Get your Rough Guide to destination: Experimentation. For six-weeks, we worked with four drop-in centers and coached five teams of practitioners to close a gap between their values and their practices. We modeled doing research, generating ideas, and trying out small interactions – be it a new agenda for a staff meeting, new tools for a conversation, new spaces for street-involved adults, etc.
Small interactions can add up to big changes to an organization’s culture.
What happens when you bring 8 frontline workers, 6 policymakers, and 2 managers together in a room for 2 days to explore values and prototype practices? You get homemade ice-cream in a bag, excavating for diamonds in the rough, role play, and deep dialogue about why we do what we do. Over the summer, we’ll coach 5 teams to iterate ways to close different values-practice gaps.
We have a few spots left. If you are a frontline staff, a manager or coordinator working in the social service sector and are interested in developing values based practice then get in touch.
We’re ready to put the Push and Pull document into practice! For the next two months we will be working with frontline staff from drop-in centres across Toronto to develop work place practices where the values driving the practice are made really explicit.
Toronto Learning Circle has completed a full rotation for 2016!
Hi, I’m Maggie – the Toronto Learning Circle Coach.
From November to May, 23 frontline, mid-level and senior level leaders from across Toronto’s social sector spent 12 hours a month trying out a Grounded Change approach. That’s an approach that starts on-the-ground with people experiencing a pain point in order to re-design practices & policies that prompt change. Participation was totally voluntary – meaning these 23 individuals volunteered to put themselves out of their comfort zones. Each of them shared their experience – the ups and downs – on May 12th. Ten project teams bravely offered their learning to about 100 guests from the social service, government and community outreach sectors at the Berkeley Field House in Toronto.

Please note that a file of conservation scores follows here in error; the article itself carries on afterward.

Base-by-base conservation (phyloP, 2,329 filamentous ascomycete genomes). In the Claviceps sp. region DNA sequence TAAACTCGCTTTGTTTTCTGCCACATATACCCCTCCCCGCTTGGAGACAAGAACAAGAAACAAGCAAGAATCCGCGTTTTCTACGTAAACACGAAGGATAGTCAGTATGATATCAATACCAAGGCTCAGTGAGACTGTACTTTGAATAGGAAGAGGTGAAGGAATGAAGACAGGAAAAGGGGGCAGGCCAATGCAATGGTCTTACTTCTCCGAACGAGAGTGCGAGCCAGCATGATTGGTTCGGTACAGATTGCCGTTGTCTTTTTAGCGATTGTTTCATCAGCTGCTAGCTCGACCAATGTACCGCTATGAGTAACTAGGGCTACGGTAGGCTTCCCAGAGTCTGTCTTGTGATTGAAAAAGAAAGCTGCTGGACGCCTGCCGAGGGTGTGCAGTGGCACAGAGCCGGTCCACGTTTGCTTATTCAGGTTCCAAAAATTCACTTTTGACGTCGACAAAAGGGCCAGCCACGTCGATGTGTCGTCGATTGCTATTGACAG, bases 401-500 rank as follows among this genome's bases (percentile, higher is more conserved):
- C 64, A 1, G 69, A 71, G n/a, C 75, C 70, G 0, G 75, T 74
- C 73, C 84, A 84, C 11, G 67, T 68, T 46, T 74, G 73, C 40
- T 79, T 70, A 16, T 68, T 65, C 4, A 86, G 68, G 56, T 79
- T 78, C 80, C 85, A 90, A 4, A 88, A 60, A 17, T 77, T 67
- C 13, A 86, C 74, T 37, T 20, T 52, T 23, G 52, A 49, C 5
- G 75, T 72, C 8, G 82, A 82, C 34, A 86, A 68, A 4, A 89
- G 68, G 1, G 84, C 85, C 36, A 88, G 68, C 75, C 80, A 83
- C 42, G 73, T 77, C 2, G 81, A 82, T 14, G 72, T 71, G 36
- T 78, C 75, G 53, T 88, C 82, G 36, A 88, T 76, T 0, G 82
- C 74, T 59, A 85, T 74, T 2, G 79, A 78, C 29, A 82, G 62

How do we enable street-involved adults to see alternative futures? To be in a culture that reinforces a future narrative? And to have their aspirations met with real structural opportunities? Over the past month, we’ve changed tacks. In January, we identified 5 sets of solutions. Then, we realized these solutions ran into the same systemic barriers, namely, the need for ongoing funding. So we pivoted away from making expensive flagship services.
Instead, we are looking at how to enable street-involved folks, frontline workers, managers and policymakers to act with greater intentionality. This has led us to values and everyday practices – on how it is we clarify and bring to life beliefs. We’ve been struck by how little consensus there is about what constitutes a good outcome for street-involved folks. Is it harm reduction? Is it healing? Is it learning? Is it contribution? Is it…
On Friday, UforU went to the Art Gallery of Ontario to bring members together around art. As well, to explore extending the walls of the drop-in to the rest of the city. How can places like art galleries, museums, and libraries be used by street involved adults? How might these institutions collaborate with drop-ins to make their spaces more accessible and welcoming? Read about our reflections and memorable learnings.